Dec. 23, 2011 -- When New York City stock broker Karen N. was raising her now 27-year-old daughter, dinners were never quiet -- especially during Kimberly’s teen years.
The mom and daughter often went at it about grades, money, chores, and friends. “You name it and we discussed it,” she says. “Kimberly never had any trouble telling me how she felt and why she felt that way. I didn’t always agree, but I always let her speak her mind.”
And neither of them would change a thing. Kimberly sailed through her teen years, excelled at school, and never got mixed up with drugs or alcohol. The two even work together as brokers today.
New research shows that teens like Kimberly who are able to express themselves to their moms are better able to resist peer pressure and say no to drugs and alcohol.
The findings appear in Child Development.
Researchers interviewed more than 150 teens and their parents about substance use and abuse, daily interactions, and relationships with friends. The teens who were able to hold their own in discussions with their moms particularly about grades, money, rules, and friends were better prepared to stand up to their peers, the study showed.
“Parents who can have the right kind of discussions with their kids are setting their children up to handle peer influences,” says study author Dave Szwedo. He is a doctoral student at the University of Virginia in Charlottesville.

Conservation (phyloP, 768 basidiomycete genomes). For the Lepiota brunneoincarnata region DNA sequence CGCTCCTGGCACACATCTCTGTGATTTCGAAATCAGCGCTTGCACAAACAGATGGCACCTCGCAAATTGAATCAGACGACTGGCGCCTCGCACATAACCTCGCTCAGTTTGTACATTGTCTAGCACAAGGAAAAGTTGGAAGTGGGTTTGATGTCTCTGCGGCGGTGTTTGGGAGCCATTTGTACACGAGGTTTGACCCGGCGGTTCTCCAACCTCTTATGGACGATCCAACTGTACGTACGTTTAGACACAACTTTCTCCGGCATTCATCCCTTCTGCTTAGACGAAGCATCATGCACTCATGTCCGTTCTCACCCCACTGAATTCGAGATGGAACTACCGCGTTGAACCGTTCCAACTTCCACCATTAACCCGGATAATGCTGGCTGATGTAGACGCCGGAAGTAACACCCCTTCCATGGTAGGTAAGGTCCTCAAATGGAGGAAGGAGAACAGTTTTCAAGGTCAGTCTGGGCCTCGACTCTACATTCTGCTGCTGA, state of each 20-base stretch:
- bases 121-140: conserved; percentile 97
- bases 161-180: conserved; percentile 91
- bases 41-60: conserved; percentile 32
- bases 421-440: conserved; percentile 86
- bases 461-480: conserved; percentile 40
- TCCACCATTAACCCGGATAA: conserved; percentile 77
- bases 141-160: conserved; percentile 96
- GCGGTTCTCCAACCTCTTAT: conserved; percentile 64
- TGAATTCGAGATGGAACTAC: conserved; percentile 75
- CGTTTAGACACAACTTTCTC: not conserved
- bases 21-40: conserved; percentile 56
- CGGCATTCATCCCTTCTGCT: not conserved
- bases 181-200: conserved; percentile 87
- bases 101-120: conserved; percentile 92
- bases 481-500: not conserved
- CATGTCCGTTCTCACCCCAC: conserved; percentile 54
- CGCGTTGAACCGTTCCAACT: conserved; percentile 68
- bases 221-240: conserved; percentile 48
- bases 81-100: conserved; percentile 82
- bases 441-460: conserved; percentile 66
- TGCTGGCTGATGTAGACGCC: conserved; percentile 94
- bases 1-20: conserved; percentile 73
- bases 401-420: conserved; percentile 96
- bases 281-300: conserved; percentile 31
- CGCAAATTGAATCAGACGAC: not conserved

What are the right kinds of discussions? “They are calm and reasonable,” he says. “They are not based on shouting or whining. They allow kids a chance to be heard.”
Kids Who Say No to Mom Also Say No to Drugs, Alcohol
“Let your children know that disagreements can be solved without emotions that bring on shouting and whining,” Szwedo says. The teens in the study were 13, 15, and 16 during the time that they were interviewed. But “it is never too late or too early to show kids that arguments or discussions can be held in this way,” he says.
“The teenage years don’t have to be tumultuous if parents can work out any disagreement with their kids in a reasonable, calm way,” Szwedo tells WebMD.
More research is needed to see how and if the new findings apply to teens in late adolescence.
The findings make sense to says Gail Saltz, MD, a New York City-based psychiatrist who has teen daughters. “The mother-daughter relationship is a template for a lot of future relationships and how to manage them,” she says.
Adolescence is the time of finding your own identity. “Disagreement is part of this gig, and some parents and kids deal with this better than others,” Saltz says.
At home and outside of the home with peers, it is about learning how to agree to disagree and still maintain the relationship, she says.
As a family therapist at Caron Treatment Centers in New York City, Paul Hokemeyer, PhD, often sees teens and young adults with substance abuse problems who may not have been able to hold their own when discussing certain hot topics with their parents.
“Arguments and discussions can help kids develop their own sense of identity,” Hokemeyer says. If they can’t find themselves at home, they will be more apt to do so outside of the home.
“Home needs to be a place where they can process emotions -- pain, disappointment, and anxiety -- in a healthy way,” he says. “And when they can’t, they may turn toward drugs and alcohol or be more susceptible to peer pressure.”